If this sounds familiar, you’ve probably been listening to NPR or reading the news lately. Both Morning Edition and To the Point – produced here in LA! – have featured segments on growing income inequality recently, spurred by figures published last week by the Atlantic that show that the very richest Americans got even richer, richer than almost ever even, last year, richer than they’ve been since right before 2008 or right before the Great Depression. Davis places the blame largely on Proposition 13, writing that its effects ensure that
the greater part of the real-estate windfall annually passes through the economy, on its way to buy Hummers, Laker tickets, and vacation homes, without paying a tithe to schools and the creation of the human capital on which the future of California will rest. Luxury lifestyles are subsidized, as it were, on both ends: by a seemingly infinite supply of cheap service labor, and by the tax advantages that accrue to real-estate and sumptuary consumption. (xvi)
In the seven years since Davis wrote this, not much seems to have changed: Bentleys and helicopters shuttle the rich (or the police, or the news) across Los Angeles’s jumbled civic topography while precarious service workers cram limited and inefficient public transit and the rest of us in the ever-growing swath between stew in traffic. If anything, these conditions have simply spread across the US. The evaporation of traditional middle-class jobs – manufacturing, teaching – means that a huge range of people are clamoring for the same unpredictable and unreliable service sector jobs. As one of the commentators on the To the Point broadcast mentions (I think), the evaporation of the middle class means also the evaporation of class or income mobility. The poor will stay poor; the indebted will stay indebted; the rich will stay rich.
In the months between when I decided I was going to move to Los Angeles and the day my boyfriend and I actually did move to Los Angeles, I think the most common question – after, perhaps, a disgusted “have you been there?” – was a disgusted “why?” To which I would reply something vague and unhelpful about Los Angeles being ludicrous, fun, etc. Something about the discombobulated setup of the city being exciting, full of holes in which to do something. Perhaps also I would say something about LA being a place where dreams go to die and that I was interested in being in a place where dreams died and seeing what happened next. Actually, I probably never said that; I think I wrote it in a grant application though. Since moving here, I’m beginning to wonder if Los Angeles is just a microcosm – I hate that word, but there you go – of the US generally. In Los Angeles, there is a horrific gap between the rich and the poor; general public disregard for public institutions; shitty public transit; overwhelming belief in outmoded or disappeared dreams. Proposition 13 heralded a nationwide tax revolt and subsequent gutting of social services, leading in part to the evacuated and disjunct nation we have today. And if art can do anything in LA, perhaps it is a signal of what art – or anything, or anyone – might be able to do in the US generally, across all of its destroyed or depressed cities and towns.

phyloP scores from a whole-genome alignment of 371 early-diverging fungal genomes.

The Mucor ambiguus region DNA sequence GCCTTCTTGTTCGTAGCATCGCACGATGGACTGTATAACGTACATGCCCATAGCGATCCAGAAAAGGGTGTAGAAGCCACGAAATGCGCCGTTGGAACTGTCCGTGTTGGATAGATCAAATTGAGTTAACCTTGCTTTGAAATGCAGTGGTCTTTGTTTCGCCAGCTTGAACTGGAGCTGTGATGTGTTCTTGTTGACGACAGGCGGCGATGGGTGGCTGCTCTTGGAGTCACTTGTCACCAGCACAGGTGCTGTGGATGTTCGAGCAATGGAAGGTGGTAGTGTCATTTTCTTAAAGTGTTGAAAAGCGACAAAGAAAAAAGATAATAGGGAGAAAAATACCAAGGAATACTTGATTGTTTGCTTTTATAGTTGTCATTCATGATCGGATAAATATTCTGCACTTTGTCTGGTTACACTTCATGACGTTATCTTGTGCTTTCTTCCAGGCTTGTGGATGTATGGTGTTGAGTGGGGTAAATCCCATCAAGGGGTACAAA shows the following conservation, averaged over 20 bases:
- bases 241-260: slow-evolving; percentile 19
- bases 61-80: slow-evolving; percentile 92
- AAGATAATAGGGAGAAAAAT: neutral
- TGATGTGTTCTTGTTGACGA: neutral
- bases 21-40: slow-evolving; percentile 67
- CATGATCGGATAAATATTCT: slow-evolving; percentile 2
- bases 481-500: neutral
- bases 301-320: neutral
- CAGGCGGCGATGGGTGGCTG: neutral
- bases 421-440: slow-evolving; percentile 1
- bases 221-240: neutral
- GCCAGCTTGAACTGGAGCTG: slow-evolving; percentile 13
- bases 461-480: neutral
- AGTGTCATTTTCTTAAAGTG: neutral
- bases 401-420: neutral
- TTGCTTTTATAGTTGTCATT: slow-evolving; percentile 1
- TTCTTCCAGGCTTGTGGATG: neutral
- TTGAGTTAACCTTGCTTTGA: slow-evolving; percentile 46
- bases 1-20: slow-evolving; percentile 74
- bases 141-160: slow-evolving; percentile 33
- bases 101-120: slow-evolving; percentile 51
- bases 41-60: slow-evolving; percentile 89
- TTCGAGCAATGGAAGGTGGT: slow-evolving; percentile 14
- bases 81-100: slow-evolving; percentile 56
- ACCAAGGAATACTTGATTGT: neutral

Writing seven years ago, Mike Davis argued for a “more, not less, ideological politics.” Perhaps this is analogous to means more, not less, awareness of the ideology or ideologies buttressing a given socially-engaged project, relational event, or what-have-you; a focus on the support. What’s interesting about Los Angeles and the projects being undertaken here is not that they exist or that their structures might be analogous to those of Hamas or the Black Panthers (or InCUBATE), but rather the ideology being communicated by their action, the thing that they aim to build into everyday life, the thing that will appear effortlessly; what’s interesting about Los Angeles and undertaking a project here is not how hard or easy an environment Los Angeles is to undertake such a project, but rather if one can be organized in such a way that transmits an alternate ideology, something that focuses not on the same old neoliberal catchphrases - innovation, progress, a new vision - but on support, on fostering the conditions where mobility might have a chance to begin to occur again. We’ll see…
Jacob Wick is a conceptual artist based in Los Angeles. For more information, visit jacobwick.info.
After losing his job and apartment on the same day a couple of years ago, Los Angeles-based street artist Gune Monster says he contemplated a suicide. Instead, he picked up a marker and begin drawing the toothy, ghoulish figures that would eventually become the hallmark of his alter ego.